Continuing with the rotation theme from my last post... When I look at this photo it amazes me how much it changes when it's turned from a vertical to a horizontal (scroll down for a sneak peek). In my previous post, there was not a significant variation in the visual impact of the colored glass in different orientations. The glass just came across as different arrangements of the same shapes. Not so with this spiderweb. The proper orientation is vertical - that's the way the web was hanging off the tall grasses. As I was shooting away, I was composing with a vertical image in mind.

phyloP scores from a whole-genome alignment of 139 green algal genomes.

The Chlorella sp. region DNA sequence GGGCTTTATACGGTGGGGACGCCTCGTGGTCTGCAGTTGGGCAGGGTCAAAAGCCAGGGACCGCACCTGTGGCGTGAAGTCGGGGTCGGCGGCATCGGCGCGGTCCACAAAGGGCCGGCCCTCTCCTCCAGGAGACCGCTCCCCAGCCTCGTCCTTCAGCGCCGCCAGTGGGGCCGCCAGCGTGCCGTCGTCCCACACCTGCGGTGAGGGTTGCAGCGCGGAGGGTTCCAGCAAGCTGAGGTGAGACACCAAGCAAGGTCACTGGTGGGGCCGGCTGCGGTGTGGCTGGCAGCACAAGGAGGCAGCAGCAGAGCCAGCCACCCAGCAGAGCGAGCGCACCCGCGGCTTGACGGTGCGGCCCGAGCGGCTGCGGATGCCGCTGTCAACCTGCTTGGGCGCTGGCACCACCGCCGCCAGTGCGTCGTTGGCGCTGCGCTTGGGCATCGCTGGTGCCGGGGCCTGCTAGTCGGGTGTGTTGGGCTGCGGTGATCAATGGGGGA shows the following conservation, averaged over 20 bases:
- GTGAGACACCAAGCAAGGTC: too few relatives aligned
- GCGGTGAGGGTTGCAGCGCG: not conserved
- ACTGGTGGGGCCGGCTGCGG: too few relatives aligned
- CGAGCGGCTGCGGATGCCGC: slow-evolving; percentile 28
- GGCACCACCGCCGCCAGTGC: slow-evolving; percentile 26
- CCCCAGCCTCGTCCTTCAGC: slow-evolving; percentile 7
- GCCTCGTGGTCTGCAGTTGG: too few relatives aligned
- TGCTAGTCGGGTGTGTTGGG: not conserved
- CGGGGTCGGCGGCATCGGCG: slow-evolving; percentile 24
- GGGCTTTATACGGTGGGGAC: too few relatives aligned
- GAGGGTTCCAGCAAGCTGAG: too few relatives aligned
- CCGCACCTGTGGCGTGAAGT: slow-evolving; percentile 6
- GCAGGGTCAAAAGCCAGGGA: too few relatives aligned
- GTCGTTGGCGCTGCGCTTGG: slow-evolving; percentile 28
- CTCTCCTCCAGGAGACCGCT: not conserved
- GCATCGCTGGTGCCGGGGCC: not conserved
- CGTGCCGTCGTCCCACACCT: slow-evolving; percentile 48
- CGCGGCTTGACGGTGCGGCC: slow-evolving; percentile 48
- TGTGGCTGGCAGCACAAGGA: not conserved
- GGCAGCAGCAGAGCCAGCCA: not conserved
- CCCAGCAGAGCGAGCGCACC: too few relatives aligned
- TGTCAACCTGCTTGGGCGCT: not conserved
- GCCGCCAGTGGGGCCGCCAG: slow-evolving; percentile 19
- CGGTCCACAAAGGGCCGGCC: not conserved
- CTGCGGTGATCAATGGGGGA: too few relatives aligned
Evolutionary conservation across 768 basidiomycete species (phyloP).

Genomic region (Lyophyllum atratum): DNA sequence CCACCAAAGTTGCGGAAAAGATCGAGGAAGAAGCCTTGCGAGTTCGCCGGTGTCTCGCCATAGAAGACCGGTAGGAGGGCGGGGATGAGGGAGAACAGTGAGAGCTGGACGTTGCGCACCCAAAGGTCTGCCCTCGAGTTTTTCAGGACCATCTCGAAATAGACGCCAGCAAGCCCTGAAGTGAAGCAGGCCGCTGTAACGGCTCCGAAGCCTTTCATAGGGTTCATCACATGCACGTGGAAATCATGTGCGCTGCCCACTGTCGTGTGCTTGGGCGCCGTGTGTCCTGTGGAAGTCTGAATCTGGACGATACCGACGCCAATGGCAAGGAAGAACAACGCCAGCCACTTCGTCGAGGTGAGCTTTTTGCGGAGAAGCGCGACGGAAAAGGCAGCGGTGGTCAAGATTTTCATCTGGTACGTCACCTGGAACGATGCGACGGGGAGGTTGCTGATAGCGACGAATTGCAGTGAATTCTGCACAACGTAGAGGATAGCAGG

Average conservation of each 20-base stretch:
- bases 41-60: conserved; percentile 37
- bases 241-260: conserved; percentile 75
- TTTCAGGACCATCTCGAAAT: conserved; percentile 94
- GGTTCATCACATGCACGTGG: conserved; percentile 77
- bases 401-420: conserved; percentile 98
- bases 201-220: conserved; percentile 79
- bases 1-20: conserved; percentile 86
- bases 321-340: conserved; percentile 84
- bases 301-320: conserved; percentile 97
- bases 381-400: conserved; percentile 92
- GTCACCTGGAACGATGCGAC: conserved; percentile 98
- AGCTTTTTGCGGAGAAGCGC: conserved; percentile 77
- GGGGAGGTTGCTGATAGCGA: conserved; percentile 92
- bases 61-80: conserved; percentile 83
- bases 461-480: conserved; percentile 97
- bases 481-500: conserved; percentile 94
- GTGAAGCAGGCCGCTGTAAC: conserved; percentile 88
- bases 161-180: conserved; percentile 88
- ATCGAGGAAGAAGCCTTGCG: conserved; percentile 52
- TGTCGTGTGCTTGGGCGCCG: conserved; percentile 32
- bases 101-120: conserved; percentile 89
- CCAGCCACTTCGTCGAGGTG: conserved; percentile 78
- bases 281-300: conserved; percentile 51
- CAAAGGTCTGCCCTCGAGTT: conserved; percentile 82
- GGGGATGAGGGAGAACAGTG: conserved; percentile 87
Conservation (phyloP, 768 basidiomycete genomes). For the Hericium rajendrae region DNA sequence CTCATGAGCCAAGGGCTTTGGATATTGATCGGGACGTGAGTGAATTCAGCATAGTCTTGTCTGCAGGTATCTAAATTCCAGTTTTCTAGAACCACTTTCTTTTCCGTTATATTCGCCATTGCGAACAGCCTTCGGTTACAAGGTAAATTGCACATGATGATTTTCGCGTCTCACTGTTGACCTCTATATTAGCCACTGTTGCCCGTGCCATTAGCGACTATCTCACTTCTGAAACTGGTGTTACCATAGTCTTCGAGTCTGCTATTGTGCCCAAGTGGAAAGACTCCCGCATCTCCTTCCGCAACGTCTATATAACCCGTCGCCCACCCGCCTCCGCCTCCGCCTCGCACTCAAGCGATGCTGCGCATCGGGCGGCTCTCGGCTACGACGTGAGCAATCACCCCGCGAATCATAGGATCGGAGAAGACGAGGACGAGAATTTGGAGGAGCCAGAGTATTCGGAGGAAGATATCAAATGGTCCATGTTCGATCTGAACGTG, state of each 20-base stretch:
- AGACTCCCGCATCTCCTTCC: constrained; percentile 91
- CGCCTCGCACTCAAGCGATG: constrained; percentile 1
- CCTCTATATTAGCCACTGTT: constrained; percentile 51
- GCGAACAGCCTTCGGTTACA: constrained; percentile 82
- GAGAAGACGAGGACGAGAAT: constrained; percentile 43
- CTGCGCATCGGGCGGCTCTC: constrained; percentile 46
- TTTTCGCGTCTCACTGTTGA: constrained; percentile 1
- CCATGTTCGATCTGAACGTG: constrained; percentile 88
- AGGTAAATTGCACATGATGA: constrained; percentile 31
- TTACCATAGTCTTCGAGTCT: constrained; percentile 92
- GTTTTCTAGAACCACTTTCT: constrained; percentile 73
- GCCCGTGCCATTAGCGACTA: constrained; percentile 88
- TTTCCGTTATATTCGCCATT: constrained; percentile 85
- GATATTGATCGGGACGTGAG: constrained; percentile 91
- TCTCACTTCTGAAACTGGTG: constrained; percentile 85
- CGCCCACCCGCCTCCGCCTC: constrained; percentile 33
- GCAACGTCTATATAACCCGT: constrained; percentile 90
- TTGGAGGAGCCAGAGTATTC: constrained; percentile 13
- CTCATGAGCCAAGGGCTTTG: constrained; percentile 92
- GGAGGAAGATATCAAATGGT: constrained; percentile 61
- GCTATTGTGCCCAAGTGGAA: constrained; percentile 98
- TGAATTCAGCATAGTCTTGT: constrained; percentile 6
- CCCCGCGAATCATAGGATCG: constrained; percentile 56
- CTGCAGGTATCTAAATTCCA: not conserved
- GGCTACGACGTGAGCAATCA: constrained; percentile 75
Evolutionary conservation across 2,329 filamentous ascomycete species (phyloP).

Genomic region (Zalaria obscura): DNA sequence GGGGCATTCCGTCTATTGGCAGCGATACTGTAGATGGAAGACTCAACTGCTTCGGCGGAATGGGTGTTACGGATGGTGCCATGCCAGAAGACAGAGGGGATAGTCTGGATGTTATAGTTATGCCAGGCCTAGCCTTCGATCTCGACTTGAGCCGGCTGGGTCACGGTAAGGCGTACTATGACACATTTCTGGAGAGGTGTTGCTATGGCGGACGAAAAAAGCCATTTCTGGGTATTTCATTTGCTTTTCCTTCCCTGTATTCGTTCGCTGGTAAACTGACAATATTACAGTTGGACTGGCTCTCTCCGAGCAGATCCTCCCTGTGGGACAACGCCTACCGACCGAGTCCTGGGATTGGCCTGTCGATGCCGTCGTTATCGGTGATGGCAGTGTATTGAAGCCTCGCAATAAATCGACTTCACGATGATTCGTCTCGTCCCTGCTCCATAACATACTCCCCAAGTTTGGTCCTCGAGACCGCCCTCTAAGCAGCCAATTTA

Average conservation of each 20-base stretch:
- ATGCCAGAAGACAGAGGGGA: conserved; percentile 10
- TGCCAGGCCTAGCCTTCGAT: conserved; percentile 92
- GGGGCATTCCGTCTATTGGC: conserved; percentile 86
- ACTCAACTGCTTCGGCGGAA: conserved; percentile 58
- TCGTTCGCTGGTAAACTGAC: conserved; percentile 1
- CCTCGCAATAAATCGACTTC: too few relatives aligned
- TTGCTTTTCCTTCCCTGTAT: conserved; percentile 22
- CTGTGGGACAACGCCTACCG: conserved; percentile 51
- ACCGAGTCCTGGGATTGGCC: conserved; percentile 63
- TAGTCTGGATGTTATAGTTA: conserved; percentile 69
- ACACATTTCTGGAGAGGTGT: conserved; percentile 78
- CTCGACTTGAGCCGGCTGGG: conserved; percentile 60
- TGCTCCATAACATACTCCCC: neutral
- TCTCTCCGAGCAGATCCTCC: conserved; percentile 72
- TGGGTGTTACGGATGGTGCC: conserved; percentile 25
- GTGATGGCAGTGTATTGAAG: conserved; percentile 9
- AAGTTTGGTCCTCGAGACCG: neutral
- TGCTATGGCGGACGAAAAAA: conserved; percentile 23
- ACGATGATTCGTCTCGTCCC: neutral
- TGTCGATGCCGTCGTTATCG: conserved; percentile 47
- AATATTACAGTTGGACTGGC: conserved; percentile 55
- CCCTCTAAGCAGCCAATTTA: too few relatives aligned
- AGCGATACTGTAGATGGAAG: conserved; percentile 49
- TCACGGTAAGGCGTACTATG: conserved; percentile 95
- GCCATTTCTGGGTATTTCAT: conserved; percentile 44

Luckily, a happy accident occurred. When I was reviewing my image on the LCD screen I happened to turn the camera to the horizontal orientation. I was immediately struck by what seemed to be a totally different photo. As a horizontal image the dewdrop covered strands appear less compressed and have a completely different flow. The lines make me think of railroad tracks, complete with railroad ties in between. As I soon as I saw it as a horizontal I knew I would rotate the image as part of my image processing. And just so we're clear, the two photos above are the exact same image file, the only difference is the orientation. Kind of hard to believe since your perception of them is very different. Almost like it's an optical illusion. This is how you can have some fun with photographing just part of a subject. When you're paying more attention to the lines and shapes than what the subject is, try rotating it through all four orientations and see how the image transforms.